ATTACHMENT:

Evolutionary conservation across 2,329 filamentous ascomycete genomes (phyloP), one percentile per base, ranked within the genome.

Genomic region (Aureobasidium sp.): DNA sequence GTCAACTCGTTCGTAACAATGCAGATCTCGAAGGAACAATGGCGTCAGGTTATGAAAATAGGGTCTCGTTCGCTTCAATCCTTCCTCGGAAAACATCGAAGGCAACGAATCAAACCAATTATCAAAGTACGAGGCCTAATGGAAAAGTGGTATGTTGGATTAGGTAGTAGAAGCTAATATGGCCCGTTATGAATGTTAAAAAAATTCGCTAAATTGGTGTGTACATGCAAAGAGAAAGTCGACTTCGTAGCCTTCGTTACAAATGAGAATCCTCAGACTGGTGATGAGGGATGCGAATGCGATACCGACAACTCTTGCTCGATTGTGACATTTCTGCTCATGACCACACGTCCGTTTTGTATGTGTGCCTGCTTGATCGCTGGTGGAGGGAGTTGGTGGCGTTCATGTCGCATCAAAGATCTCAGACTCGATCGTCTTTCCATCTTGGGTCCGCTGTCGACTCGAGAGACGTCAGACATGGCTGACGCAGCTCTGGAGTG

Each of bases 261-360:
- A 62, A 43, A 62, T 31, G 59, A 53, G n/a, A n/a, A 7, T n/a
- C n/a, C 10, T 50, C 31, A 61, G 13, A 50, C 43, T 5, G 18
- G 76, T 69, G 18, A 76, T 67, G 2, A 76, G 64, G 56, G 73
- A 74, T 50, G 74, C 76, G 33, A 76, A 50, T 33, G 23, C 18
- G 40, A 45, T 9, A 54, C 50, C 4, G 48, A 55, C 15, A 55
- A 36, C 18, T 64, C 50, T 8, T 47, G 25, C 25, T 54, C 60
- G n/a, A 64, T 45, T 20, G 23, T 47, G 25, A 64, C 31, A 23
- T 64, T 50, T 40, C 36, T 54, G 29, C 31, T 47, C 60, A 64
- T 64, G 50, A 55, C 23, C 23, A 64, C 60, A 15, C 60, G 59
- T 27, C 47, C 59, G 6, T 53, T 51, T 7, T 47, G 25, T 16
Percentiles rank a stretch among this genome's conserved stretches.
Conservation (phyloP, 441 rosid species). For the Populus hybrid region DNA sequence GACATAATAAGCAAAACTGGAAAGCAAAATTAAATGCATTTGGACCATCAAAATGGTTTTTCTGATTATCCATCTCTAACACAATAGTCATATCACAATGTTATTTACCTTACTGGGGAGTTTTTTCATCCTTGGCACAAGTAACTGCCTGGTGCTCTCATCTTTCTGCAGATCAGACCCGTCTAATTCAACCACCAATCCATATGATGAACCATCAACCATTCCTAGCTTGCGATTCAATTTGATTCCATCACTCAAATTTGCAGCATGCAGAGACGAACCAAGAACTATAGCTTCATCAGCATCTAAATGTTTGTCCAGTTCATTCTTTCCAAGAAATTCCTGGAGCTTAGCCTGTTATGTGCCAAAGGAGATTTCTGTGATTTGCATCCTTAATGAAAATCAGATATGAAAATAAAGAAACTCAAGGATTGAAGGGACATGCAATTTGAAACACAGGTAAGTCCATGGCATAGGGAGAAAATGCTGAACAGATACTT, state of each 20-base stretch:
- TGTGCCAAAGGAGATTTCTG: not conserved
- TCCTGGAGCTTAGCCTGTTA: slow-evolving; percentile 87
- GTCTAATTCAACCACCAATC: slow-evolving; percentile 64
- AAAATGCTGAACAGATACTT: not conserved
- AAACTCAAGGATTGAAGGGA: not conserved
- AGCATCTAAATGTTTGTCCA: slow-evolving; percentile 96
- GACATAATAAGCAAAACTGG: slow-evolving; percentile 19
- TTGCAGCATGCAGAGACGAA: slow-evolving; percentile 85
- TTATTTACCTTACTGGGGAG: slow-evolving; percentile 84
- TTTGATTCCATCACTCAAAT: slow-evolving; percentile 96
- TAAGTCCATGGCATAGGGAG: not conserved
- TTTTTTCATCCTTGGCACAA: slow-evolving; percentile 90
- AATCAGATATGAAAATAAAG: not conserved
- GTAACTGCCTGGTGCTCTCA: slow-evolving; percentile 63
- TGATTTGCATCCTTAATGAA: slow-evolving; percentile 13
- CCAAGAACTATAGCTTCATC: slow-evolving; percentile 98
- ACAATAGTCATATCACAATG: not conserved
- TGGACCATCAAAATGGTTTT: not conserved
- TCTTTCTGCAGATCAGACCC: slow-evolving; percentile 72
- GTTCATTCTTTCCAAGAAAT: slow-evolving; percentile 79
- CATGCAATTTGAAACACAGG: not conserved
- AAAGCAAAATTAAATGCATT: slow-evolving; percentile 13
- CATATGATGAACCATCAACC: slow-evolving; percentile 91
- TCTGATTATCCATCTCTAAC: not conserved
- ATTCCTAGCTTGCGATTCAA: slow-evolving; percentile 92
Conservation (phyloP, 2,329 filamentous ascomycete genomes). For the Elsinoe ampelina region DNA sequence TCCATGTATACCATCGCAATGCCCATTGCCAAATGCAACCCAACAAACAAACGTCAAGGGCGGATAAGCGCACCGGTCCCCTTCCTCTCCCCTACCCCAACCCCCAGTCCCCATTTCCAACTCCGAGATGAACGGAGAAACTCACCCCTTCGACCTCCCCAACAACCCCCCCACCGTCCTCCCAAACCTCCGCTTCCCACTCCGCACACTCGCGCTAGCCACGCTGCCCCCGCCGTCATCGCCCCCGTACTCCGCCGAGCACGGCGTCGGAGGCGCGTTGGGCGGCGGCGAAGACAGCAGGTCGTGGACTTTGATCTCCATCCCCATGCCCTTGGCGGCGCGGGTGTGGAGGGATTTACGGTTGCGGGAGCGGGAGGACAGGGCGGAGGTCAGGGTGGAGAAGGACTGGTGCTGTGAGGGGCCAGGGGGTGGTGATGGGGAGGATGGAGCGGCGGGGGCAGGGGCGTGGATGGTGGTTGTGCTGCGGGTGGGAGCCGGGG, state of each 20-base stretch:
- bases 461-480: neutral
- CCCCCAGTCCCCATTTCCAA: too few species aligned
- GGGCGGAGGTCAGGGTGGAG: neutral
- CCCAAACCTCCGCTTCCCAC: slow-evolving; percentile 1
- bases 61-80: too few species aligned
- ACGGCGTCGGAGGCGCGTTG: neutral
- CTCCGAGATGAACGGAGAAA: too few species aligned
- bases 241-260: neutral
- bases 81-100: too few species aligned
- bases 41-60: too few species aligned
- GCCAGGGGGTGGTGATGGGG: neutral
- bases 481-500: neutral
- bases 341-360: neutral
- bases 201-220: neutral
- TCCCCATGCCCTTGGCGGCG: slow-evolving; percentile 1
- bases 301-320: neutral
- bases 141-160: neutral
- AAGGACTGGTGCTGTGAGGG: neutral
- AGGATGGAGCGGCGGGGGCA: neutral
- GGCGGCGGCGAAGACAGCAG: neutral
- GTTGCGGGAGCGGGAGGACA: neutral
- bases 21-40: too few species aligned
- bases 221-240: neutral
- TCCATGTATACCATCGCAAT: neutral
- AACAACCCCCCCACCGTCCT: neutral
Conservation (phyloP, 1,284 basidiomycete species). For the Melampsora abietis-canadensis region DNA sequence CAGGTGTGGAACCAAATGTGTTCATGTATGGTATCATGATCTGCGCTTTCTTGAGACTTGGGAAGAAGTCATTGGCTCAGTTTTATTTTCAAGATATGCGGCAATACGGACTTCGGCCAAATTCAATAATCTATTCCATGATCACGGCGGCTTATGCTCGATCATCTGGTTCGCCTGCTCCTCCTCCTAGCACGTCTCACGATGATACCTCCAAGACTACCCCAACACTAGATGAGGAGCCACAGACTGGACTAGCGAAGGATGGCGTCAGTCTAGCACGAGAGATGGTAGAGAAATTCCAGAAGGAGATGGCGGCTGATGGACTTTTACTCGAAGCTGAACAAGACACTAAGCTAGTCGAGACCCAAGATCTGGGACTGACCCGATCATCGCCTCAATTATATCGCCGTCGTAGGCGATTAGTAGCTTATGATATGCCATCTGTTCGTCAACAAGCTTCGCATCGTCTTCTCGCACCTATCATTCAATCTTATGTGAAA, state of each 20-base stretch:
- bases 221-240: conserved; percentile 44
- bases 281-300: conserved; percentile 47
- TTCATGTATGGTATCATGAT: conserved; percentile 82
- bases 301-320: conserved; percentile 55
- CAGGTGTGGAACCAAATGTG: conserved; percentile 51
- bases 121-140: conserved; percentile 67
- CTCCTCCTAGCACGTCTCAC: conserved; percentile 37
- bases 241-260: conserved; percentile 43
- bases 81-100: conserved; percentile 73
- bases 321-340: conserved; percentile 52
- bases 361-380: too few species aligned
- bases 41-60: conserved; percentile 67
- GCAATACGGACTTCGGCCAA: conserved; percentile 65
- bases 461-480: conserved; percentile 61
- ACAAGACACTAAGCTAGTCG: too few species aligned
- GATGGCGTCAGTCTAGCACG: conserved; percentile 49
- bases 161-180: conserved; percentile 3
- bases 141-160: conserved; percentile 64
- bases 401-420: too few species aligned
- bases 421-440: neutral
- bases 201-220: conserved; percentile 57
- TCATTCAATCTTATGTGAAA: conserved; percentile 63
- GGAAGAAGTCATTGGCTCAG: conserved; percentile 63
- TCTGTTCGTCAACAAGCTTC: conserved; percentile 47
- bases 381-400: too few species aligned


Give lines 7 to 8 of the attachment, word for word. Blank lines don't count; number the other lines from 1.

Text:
- A 74, T 50, G 74, C 76, G 33, A 76, A 50, T 33, G 23, C 18
- G 40, A 45, T 9, A 54, C 50, C 4, G 48, A 55, C 15, A 55